The four-year term of parliament ends in the fall of 2023, as does the five year term of the municipal, county, and regional levels of Polish local government, and the state electoral commission responsible for overseeing both elections has warned that it would be very difficult to hold the two elections together. It has pointed […]
The election defeats suffered by the ruling party in smaller cities should be a worry. “As in the USA, elections are not won in New York and Los Angeles, but in Ohio or Pennsylvania,” writes Michał Kolanko in “Rzeczpospolita”.
Sunday’s second round of mayoral elections in Kraków, Gdańsk and Kielce produced no major surprises. According to exit polls in all three cities the ruling Law and Justice (PiS) candidates lost by a margin of almost 2-1.
The engagement of Polish citizens was lacking during Poland’s municipal elections. Adrian Stankowski draws attention to the civil phenomenon which had greatly influenced PiS’ victories in 2015 but was nowhere to be seen during the municipal elections.
Law and Justice chairman Jarosław Kaczyński declared that the PiS victory will lead to serious change in Poland. The PiS leader also underlined the need to equalize Poland’s GDP to Germany, if Poles are to have salaries as high as Germans.
The National Electoral Commission (PKW) has released official collective results of the Polish municipal elections. PiS won with a significant advantage, but the historic lines of divide between Poles are still visible.
In several Polish constituencies, the candidates running for mayor positions have been sentenced by courts. Sławomir Cedzyński of TVP Info analyses the political and legal consequences of this phenomenon.
Although Law and Justice (PiS) won the popular vote, the Civic Coalition (KO) will probably govern the regional councils (“sejmiks”). In an interview for TVP Info, political marketing expert, Dr. Sergiusz Trzeciak discusses how the local election results will translate into reality.
Lech Wałęsa went to vote in a “KONSTYTUCJA” (constitution) long-sleeve t-shirt, which was seen as a political manifesto. In his last interview before municipal elections in Poland Wałęsa declared that Law and Justice (PiS) is worse than Stalinism and Nazism.
According to late exit polls, Law and Justice (PiS) is in the lead, with the Civic Coalition (KO) in second and the surprisingly strong peasant party (PSL) third. The 2018 local elections saw the highest turnout in Polish history.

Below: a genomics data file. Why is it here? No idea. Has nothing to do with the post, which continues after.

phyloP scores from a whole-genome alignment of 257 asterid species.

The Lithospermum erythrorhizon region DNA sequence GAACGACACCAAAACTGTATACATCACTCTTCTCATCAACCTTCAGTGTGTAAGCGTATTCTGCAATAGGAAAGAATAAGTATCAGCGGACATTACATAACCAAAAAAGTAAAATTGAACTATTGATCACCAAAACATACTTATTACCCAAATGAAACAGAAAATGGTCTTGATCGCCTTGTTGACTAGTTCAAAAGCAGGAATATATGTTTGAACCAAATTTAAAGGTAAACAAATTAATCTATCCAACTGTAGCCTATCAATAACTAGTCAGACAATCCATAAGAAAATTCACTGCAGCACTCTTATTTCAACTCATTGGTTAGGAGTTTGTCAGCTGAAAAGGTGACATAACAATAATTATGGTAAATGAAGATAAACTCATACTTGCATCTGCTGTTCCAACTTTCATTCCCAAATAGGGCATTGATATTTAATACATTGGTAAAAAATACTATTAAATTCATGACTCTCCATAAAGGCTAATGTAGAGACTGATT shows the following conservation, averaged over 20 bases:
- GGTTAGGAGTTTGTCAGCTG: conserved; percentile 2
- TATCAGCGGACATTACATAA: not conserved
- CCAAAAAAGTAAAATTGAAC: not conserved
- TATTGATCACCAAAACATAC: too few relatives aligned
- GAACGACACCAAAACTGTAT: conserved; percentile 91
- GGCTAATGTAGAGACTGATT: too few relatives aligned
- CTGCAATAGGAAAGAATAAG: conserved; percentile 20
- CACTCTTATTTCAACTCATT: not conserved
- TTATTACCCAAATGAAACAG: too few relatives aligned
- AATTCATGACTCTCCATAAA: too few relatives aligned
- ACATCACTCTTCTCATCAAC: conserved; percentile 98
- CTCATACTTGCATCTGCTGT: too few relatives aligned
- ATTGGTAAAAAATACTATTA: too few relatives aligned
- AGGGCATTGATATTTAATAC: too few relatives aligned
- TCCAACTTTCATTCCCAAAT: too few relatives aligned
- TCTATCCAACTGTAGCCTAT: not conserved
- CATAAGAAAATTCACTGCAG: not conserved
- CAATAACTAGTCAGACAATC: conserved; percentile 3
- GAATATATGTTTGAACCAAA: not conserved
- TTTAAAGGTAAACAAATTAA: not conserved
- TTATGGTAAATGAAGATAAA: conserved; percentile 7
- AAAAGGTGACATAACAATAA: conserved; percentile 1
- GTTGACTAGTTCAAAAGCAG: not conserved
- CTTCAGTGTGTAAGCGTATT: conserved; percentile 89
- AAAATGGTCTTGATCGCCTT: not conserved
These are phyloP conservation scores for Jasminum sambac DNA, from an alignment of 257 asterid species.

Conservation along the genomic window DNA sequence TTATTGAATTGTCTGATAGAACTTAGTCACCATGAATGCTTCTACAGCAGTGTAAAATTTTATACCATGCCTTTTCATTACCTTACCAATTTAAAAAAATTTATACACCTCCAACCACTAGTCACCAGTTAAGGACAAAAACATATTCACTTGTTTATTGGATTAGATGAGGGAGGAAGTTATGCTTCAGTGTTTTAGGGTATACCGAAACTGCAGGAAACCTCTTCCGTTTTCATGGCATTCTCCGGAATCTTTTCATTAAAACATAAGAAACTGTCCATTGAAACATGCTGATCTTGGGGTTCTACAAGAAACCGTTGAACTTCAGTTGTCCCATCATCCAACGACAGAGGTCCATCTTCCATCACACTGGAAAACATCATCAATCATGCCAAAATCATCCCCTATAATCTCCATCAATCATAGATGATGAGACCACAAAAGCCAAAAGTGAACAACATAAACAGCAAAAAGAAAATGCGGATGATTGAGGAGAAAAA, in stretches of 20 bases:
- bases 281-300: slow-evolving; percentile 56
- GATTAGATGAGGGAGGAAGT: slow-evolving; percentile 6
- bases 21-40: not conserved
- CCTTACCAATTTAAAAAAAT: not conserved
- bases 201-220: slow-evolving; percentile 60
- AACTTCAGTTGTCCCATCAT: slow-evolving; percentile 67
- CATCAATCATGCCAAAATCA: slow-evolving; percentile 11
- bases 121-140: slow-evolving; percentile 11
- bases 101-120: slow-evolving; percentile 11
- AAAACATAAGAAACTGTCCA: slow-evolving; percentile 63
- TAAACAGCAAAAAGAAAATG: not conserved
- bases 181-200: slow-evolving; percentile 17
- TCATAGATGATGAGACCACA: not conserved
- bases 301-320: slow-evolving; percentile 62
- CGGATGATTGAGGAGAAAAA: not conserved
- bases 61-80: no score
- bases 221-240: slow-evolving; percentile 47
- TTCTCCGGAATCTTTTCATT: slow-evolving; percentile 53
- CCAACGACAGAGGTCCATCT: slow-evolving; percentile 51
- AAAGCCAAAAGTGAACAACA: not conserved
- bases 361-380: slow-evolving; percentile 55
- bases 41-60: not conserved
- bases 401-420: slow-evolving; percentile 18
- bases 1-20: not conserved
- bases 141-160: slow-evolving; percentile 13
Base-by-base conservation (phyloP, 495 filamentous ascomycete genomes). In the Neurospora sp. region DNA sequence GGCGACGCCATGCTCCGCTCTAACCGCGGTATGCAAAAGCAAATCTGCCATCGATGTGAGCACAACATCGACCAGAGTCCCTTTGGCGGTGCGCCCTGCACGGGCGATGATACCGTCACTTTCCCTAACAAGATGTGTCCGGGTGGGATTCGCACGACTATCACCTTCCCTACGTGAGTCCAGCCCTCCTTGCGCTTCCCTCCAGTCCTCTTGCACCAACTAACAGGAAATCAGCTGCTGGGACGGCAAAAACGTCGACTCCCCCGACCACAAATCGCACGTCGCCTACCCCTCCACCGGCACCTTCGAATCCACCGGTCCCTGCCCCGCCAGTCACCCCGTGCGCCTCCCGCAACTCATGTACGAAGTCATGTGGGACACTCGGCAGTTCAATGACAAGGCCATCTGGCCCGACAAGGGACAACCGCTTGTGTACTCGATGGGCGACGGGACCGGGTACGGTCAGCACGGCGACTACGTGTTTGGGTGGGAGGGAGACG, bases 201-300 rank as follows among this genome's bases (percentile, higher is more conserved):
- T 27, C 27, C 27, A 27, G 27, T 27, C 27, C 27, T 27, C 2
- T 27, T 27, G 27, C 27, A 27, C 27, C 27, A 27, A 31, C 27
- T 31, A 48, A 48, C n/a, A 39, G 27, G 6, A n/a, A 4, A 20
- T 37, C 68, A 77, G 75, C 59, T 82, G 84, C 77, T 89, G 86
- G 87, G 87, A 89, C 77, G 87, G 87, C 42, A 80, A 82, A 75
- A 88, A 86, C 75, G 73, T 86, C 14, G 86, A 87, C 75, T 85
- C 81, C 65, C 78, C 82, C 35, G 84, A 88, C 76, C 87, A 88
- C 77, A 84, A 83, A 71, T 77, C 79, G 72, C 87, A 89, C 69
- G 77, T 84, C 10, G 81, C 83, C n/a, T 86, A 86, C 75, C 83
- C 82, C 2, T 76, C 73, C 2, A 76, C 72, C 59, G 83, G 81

“There were hardships, but this road has led us to a Poland we could’ve only dreamed of.” The head of Gazeta Polska Codziennie Tomasz Sakiewicz outlines why the elections in 2015 were a peaceful revolution which changed Poland for the better and why this revolution needs to be continued in the upcoming election.
The main goal is to “catch up with the West, when it comes to the GDP per capita, when it comes to the standard of living and the functioning of state institutions,” said the PiS leader during his campaign speech in Otwock near Warsaw.
There is nationwide condemnation of Nazi style attacks on PiS by PO politicians. Grzegorz Schetyna, PO leader called PiS voters “locusts” and another PO politician posted a Goebbels-like poster on Twitter.
Law and Justice (PiS) has changed the local election into a plebiscite: for or against the “Good Change”. Piotr Zaremba warns that if PiS does not win enough local governments (“Sejmiks”), the opposition will crown themselves the winners.
Babis’s ANO party remains the most popular group in the country. It has won all regional capitals except two – Prague and Liberec. Right-wing Civic democratic Party (ODS) strengthened its position as well as the Pirate Party.
Donald Tusk expected to have a hero’s welcome in Kraków. Instead, only a handful of people went to greet him at the Main Square. The President of the European Council responded to the Polish PM’s jibe at Tusk not working enough during his terms as PM and “kicking the ball around” instead.
Jarosław Kaczyński, Law and Justice (PiS) leader declared his absolute trust for Prime Minister Mateusz Morawiecki. “Morawiecki is destroying the VAT mafia just like a brave policeman from Chicago had destroyed Al Capone’s mafia,” says Kaczyński.
“There were no bigger liars in the history of the Third Polish Republic than Civic Platform (PO) politicians,” says Law and Justice (PiS) spokeswoman Beata Mazurek in defense of Prime Minister Mateusz Morawiecki.
Despite a damaged knee, Law and Justice (PiS) Chairman Jarosław Kaczyński is actively helping Prime Minister Mateusz Morawiecki on the campaign trail. Kaczyński’s operation is to take place after the elections, reports Super Express.
Grzegorz Schetyna unveils the new program of the Civic Coalition (KO) and is moving the opposition further to the political Left. Michał Kolanko analyzes the newest developments in Poland’s opposition camp as well as reactions to them.
“Credibility is the leading and fundamental principle of Law and Justice’s (PiS) campaign,” says professor Norbert Maliszewski. After the spectacular party convention, he explains why voters can trust PiS and how they have achieved their trustworthiness.
Monika Jaruzelska, the daughter of the last president of the communist Polish People’s Republic (PRL) seeks entry into Polish politics. Jaruzelska declares support for Law and Justice’s social reforms but in the upcoming local elections she will have the backing of postcommunists
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